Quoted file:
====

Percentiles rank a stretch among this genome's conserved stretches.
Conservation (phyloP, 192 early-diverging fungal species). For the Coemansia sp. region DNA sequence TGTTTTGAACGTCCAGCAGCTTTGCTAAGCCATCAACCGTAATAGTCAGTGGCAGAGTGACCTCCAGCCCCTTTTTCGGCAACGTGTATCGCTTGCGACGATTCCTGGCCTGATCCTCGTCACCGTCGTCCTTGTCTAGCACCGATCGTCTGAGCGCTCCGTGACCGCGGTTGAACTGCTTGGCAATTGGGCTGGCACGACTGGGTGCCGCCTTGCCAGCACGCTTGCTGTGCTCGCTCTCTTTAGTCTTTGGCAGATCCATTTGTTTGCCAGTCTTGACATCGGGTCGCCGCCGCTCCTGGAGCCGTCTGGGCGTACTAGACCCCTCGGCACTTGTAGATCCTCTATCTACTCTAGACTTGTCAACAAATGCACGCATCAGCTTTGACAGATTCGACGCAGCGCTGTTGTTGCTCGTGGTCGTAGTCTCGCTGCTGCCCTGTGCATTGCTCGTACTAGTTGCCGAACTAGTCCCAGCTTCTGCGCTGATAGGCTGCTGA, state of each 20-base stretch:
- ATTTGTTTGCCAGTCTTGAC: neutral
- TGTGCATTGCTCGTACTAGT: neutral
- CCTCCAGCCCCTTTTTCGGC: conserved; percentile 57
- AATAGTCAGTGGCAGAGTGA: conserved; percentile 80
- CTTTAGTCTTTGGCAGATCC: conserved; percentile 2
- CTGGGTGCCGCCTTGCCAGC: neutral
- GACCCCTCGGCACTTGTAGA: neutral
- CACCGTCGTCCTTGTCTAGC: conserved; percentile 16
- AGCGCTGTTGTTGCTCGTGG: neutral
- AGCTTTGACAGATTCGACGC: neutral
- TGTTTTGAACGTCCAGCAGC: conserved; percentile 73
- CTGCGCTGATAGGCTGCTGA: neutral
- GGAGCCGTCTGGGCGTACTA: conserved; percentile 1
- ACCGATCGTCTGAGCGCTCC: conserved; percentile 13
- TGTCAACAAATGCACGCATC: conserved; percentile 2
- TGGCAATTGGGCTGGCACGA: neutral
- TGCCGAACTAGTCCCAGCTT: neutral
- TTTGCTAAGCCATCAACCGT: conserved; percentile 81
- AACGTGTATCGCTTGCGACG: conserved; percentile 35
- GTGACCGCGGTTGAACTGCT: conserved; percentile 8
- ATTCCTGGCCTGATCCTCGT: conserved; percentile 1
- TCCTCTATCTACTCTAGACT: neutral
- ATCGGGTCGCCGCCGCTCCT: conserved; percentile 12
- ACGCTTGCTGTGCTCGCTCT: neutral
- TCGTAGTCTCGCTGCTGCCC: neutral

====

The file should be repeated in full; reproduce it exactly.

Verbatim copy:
Percentiles rank a stretch among this genome's conserved stretches.
Conservation (phyloP, 192 early-diverging fungal species). For the Coemansia sp. region DNA sequence TGTTTTGAACGTCCAGCAGCTTTGCTAAGCCATCAACCGTAATAGTCAGTGGCAGAGTGACCTCCAGCCCCTTTTTCGGCAACGTGTATCGCTTGCGACGATTCCTGGCCTGATCCTCGTCACCGTCGTCCTTGTCTAGCACCGATCGTCTGAGCGCTCCGTGACCGCGGTTGAACTGCTTGGCAATTGGGCTGGCACGACTGGGTGCCGCCTTGCCAGCACGCTTGCTGTGCTCGCTCTCTTTAGTCTTTGGCAGATCCATTTGTTTGCCAGTCTTGACATCGGGTCGCCGCCGCTCCTGGAGCCGTCTGGGCGTACTAGACCCCTCGGCACTTGTAGATCCTCTATCTACTCTAGACTTGTCAACAAATGCACGCATCAGCTTTGACAGATTCGACGCAGCGCTGTTGTTGCTCGTGGTCGTAGTCTCGCTGCTGCCCTGTGCATTGCTCGTACTAGTTGCCGAACTAGTCCCAGCTTCTGCGCTGATAGGCTGCTGA, state of each 20-base stretch:
- ATTTGTTTGCCAGTCTTGAC: neutral
- TGTGCATTGCTCGTACTAGT: neutral
- CCTCCAGCCCCTTTTTCGGC: conserved; percentile 57
- AATAGTCAGTGGCAGAGTGA: conserved; percentile 80
- CTTTAGTCTTTGGCAGATCC: conserved; percentile 2
- CTGGGTGCCGCCTTGCCAGC: neutral
- GACCCCTCGGCACTTGTAGA: neutral
- CACCGTCGTCCTTGTCTAGC: conserved; percentile 16
- AGCGCTGTTGTTGCTCGTGG: neutral
- AGCTTTGACAGATTCGACGC: neutral
- TGTTTTGAACGTCCAGCAGC: conserved; percentile 73
- CTGCGCTGATAGGCTGCTGA: neutral
- GGAGCCGTCTGGGCGTACTA: conserved; percentile 1
- ACCGATCGTCTGAGCGCTCC: conserved; percentile 13
- TGTCAACAAATGCACGCATC: conserved; percentile 2
- TGGCAATTGGGCTGGCACGA: neutral
- TGCCGAACTAGTCCCAGCTT: neutral
- TTTGCTAAGCCATCAACCGT: conserved; percentile 81
- AACGTGTATCGCTTGCGACG: conserved; percentile 35
- GTGACCGCGGTTGAACTGCT: conserved; percentile 8
- ATTCCTGGCCTGATCCTCGT: conserved; percentile 1
- TCCTCTATCTACTCTAGACT: neutral
- ATCGGGTCGCCGCCGCTCCT: conserved; percentile 12
- ACGCTTGCTGTGCTCGCTCT: neutral
- TCGTAGTCTCGCTGCTGCCC: neutral